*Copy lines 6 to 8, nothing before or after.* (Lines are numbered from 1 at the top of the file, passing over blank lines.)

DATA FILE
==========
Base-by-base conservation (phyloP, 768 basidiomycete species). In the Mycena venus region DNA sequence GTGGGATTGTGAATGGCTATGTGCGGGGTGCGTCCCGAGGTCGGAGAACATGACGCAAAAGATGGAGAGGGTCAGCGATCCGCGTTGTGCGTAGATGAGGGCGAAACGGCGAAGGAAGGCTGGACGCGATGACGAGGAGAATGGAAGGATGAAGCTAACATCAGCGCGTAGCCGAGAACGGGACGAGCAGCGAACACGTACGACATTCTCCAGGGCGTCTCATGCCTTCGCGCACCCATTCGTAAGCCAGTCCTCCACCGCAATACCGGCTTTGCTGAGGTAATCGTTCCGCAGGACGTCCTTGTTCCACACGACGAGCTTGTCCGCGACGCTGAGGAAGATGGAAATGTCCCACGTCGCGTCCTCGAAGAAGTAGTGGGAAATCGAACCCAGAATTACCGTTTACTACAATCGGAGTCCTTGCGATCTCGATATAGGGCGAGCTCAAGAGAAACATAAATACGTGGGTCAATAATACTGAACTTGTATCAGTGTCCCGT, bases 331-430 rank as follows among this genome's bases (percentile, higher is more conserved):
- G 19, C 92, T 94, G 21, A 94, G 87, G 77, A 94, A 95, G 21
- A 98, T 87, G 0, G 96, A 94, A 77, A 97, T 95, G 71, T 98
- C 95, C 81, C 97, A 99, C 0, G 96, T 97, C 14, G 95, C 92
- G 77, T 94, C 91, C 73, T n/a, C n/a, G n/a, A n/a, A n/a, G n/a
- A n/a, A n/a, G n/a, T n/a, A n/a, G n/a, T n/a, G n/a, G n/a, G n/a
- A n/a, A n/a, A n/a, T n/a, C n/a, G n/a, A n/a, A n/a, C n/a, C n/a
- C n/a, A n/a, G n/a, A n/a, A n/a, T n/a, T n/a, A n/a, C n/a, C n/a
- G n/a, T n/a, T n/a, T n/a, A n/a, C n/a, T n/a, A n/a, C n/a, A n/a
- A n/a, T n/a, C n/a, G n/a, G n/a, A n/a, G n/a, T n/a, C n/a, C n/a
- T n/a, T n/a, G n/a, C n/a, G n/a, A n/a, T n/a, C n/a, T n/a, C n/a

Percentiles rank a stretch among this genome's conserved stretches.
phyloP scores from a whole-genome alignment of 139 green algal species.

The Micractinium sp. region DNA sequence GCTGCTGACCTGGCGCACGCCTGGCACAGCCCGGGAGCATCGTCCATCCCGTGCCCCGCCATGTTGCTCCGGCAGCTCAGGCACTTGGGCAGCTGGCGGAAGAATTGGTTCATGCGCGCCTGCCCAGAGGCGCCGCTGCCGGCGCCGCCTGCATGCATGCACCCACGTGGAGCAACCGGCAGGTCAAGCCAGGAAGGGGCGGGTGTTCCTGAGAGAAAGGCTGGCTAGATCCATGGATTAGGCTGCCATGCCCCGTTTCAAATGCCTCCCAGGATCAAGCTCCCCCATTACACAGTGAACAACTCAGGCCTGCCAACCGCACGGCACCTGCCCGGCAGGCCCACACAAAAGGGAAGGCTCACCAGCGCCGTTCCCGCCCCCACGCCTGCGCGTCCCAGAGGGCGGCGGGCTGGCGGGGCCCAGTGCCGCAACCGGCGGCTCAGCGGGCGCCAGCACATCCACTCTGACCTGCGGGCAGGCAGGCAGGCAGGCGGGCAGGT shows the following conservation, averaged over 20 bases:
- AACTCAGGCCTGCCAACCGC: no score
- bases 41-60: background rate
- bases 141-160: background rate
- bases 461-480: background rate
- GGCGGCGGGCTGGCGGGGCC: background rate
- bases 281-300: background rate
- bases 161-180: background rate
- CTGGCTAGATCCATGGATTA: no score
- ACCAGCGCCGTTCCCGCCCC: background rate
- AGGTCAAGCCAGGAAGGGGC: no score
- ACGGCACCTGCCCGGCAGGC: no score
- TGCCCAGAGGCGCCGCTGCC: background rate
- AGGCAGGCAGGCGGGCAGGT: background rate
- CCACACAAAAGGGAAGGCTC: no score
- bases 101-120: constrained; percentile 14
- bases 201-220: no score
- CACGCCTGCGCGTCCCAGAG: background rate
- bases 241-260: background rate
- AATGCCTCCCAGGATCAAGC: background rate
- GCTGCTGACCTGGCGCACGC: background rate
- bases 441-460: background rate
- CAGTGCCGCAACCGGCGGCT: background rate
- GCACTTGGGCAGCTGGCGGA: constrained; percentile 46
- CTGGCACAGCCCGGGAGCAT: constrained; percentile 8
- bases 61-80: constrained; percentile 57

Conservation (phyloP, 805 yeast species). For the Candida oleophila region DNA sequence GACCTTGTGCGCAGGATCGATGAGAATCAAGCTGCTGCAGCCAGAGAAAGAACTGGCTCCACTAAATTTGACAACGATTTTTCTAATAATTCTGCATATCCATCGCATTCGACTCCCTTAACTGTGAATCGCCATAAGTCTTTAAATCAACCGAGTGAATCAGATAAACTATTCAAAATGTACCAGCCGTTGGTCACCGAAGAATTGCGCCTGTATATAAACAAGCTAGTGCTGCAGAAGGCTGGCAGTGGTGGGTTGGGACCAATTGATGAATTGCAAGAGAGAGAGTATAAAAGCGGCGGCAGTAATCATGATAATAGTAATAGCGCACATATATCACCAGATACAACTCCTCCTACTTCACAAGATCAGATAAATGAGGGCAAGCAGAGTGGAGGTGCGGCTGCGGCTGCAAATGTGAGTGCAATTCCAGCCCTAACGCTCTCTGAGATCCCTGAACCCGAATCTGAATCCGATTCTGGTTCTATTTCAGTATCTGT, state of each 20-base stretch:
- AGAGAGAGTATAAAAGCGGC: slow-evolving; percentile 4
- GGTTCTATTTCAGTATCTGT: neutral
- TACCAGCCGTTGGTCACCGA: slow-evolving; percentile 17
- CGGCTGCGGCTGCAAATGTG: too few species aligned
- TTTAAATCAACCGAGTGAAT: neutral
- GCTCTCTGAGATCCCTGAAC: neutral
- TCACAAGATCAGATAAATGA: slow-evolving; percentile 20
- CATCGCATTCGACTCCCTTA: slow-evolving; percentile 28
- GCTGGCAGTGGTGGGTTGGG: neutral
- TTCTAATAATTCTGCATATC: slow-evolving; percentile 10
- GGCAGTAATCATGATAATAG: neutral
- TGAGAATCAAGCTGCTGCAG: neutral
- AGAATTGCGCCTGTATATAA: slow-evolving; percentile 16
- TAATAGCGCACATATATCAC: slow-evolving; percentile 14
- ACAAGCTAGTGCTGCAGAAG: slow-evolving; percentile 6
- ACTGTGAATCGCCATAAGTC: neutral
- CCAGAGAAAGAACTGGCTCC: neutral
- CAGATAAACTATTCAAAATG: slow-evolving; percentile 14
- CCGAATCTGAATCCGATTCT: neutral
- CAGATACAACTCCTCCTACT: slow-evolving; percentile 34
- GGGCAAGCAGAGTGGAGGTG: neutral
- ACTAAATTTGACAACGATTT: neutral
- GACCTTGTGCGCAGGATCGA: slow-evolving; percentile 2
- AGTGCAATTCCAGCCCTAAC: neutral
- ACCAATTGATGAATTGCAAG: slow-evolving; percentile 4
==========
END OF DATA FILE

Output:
- A n/a, A n/a, G n/a, T n/a, A n/a, G n/a, T n/a, G n/a, G n/a, G n/a
- A n/a, A n/a, A n/a, T n/a, C n/a, G n/a, A n/a, A n/a, C n/a, C n/a
- C n/a, A n/a, G n/a, A n/a, A n/a, T n/a, T n/a, A n/a, C n/a, C n/a